"reporter" Seiji, who is himself quite the character. As it
turns out, Natsuko is just a lonely woman who needs some attention,
something Seiji seems to be willing to provide. For his part, Jun Murakami
looks cool and suave, which seems to be his character's only traits.
Speaking of which, there's no one in "Cutie
Honey" that you would call complex. It's probably by choice that
everyone is a cardboard cutout, given a singular personality and asked to
play it for 90 minutes. As such, sometimes Cutie's ingénue act gets a bit
tiresome, as well as all the "cute moments" she goes through.
The pouting, the child-like voice, and all the usual things that make up
the "cute" factor that is the rave in Japanese culture. I'm sure
it does nothing for the average non-Japanese, but I'm almost equally sure
it does lots for your average Japanese male. The whole tenor of
"Cutie Honey", in fact, has the feel of a fetish film programmed
to sell to the large niche that loves these "cute girls in
costume" movies. Japan is practically drowning in these things, in
particular the adult versions.
For cinematic superheroics, one shouldn't expect too
much from "Cutie Honey". The action is overly stylized, with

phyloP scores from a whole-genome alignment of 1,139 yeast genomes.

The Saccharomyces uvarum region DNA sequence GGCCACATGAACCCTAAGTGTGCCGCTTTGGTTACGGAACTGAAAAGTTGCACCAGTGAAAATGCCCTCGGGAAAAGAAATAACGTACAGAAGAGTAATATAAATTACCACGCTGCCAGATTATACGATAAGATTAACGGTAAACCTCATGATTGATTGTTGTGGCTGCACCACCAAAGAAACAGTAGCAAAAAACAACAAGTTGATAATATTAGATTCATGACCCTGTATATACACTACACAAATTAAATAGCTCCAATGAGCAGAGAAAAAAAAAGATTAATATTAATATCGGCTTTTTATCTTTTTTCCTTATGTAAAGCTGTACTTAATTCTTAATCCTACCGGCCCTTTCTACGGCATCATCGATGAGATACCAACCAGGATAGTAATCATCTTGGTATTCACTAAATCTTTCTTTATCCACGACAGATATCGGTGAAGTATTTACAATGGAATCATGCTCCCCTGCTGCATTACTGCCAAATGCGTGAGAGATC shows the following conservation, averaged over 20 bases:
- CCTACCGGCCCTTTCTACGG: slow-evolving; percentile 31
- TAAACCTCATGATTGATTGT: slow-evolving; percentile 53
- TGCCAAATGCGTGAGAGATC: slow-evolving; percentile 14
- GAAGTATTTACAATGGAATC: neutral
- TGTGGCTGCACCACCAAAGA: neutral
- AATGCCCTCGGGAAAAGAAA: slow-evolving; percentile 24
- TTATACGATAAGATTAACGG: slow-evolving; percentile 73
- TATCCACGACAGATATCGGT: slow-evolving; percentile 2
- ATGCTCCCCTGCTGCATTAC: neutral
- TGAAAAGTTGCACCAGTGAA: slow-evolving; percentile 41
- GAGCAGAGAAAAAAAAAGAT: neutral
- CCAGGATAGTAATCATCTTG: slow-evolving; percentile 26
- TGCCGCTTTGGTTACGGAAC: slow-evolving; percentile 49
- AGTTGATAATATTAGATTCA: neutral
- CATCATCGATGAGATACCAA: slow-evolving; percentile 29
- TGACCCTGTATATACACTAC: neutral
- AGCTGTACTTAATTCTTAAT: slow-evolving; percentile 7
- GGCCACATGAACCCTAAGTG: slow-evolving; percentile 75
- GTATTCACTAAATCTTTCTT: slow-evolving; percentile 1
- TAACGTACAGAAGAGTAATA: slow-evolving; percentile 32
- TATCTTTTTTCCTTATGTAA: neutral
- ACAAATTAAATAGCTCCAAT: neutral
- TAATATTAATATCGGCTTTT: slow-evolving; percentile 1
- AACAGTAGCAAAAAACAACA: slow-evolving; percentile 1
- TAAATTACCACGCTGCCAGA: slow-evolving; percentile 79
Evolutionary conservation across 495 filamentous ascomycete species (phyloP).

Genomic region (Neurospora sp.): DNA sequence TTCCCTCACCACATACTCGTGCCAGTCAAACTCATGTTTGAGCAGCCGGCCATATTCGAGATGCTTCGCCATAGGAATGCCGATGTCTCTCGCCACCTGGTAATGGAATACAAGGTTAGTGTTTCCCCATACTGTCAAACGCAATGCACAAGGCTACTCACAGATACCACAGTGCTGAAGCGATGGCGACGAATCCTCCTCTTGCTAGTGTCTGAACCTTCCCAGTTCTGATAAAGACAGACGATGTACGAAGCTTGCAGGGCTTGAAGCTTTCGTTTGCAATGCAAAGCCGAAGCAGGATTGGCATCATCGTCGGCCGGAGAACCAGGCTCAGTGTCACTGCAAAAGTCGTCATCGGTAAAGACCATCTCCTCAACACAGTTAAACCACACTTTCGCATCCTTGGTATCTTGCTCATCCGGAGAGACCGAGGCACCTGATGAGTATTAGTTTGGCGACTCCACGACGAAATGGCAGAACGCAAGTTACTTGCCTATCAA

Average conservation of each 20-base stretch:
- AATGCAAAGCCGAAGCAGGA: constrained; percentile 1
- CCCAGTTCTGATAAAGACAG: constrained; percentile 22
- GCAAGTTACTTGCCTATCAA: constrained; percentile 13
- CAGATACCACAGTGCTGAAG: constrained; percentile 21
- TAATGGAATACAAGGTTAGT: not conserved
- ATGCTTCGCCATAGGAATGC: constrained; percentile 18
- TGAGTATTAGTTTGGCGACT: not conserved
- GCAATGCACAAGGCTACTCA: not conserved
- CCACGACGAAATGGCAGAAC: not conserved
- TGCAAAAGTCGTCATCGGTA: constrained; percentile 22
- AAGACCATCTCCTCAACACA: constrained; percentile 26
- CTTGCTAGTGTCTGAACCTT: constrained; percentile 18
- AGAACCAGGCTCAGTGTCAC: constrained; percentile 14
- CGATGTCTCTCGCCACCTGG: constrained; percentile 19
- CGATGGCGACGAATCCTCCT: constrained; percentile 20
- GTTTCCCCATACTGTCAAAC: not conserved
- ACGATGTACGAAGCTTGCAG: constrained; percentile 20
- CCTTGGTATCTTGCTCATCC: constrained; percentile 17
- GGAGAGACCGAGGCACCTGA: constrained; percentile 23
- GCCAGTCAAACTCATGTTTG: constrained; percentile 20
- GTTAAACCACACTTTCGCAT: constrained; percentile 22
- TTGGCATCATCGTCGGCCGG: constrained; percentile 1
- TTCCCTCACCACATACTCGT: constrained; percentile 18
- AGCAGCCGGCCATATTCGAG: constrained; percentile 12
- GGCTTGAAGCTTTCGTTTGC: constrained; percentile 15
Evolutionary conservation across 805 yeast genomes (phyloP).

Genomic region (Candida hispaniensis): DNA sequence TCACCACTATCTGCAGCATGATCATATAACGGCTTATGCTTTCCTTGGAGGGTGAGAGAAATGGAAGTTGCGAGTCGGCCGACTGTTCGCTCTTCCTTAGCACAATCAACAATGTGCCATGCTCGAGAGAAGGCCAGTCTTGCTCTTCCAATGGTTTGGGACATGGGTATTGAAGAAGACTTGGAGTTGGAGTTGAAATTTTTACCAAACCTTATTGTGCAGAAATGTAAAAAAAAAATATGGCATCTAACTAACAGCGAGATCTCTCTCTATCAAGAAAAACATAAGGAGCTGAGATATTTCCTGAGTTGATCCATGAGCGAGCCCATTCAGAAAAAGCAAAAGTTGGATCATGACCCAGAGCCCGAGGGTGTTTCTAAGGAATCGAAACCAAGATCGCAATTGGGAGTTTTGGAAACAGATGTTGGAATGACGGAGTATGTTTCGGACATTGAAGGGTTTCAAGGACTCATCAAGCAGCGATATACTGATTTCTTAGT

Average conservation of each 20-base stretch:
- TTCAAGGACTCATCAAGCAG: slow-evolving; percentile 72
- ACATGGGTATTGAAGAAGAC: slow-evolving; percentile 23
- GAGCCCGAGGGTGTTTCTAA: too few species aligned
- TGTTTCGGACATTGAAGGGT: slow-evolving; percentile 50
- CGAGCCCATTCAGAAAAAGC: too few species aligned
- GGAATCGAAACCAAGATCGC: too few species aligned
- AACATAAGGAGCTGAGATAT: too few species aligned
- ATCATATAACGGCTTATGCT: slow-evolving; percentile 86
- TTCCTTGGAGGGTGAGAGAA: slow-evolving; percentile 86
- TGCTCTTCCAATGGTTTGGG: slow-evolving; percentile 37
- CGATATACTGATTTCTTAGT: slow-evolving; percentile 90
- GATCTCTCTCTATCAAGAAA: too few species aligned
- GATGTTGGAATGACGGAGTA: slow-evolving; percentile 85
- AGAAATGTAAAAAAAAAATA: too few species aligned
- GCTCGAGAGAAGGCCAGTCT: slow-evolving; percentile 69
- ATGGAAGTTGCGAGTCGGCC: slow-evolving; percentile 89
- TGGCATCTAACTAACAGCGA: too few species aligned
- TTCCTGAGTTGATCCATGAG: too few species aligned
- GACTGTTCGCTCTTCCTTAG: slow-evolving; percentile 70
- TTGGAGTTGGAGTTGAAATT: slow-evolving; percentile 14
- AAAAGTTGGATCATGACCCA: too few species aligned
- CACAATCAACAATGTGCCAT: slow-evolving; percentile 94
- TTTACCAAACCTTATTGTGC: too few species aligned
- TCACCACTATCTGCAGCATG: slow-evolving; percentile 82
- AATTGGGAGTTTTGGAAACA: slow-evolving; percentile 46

director Hideaki Anno (the "Neon Genesis" films) using
everything from CGI to simple animation -- albeit in a strange,
LSD-inspired way. When Cutie transforms, we see a 3D version of a spinning
Cutie (who is very naked, with strategically placed hands to cover her,
er, assets) as her uniform magically grafts onto her. Much of the film is
like that -- an odd mixture of CGI, bluescreen work, and obviously
cartoonish special effects. Actually, it reminds me a lot of Robert
Rodriguez's "Spy Kids" movies, but unlike those films, the
shoddy special effects in "Cutie Honey" seems to be on purpose.
Having never seen Go Nagai's original "Cutie
Honey" comics and animation, I couldn't tell you if this is a
faithful translation to big screen. Although, as I understand it, the
gimmick of the animation was that Cutie is constantly gets her costume
ripped off. The live-action Cutie also keeps losing her clothes, and
routinely ends up in bra and panties, although I don't think there was a
case of her clothes being ripped off. Mostly, they sort of just disappear
when she gets knocked out, or when Cutie is at home playing with her cat.
Yes, she likes to play with her cat while wearing bra and panties. There's
nothing wrong with that at all.
If you like your superhero movies goofy and
cartoonish, "Cutie Honey" will suffice. Eriko Sato fits the part
well enough, and the supporting cast keeps things mostly interesting,
especially during a very dull middle. Curiously, the ending doesn't quite
come through with the "slam bang action" one expects from a
comic book movie. In fact, after seeing Cutie in about a dozen gratuitous
scenes showing off her almost-naked body, I'm not sure how we were suppose
to relate those scandalous moments to the "power of love" and
all the other new age nonsense that creeps up at the end of "Cutie
Needless to say, the way Sister Jill is ultimately
dispatched leaves a lot to be desired. If you wanted slam-bang action, you
got a whimper instead. And worst of all? Cutie kept most of her clothes on
for the final 50 minutes or so. Now that just doesn't seem right, does it?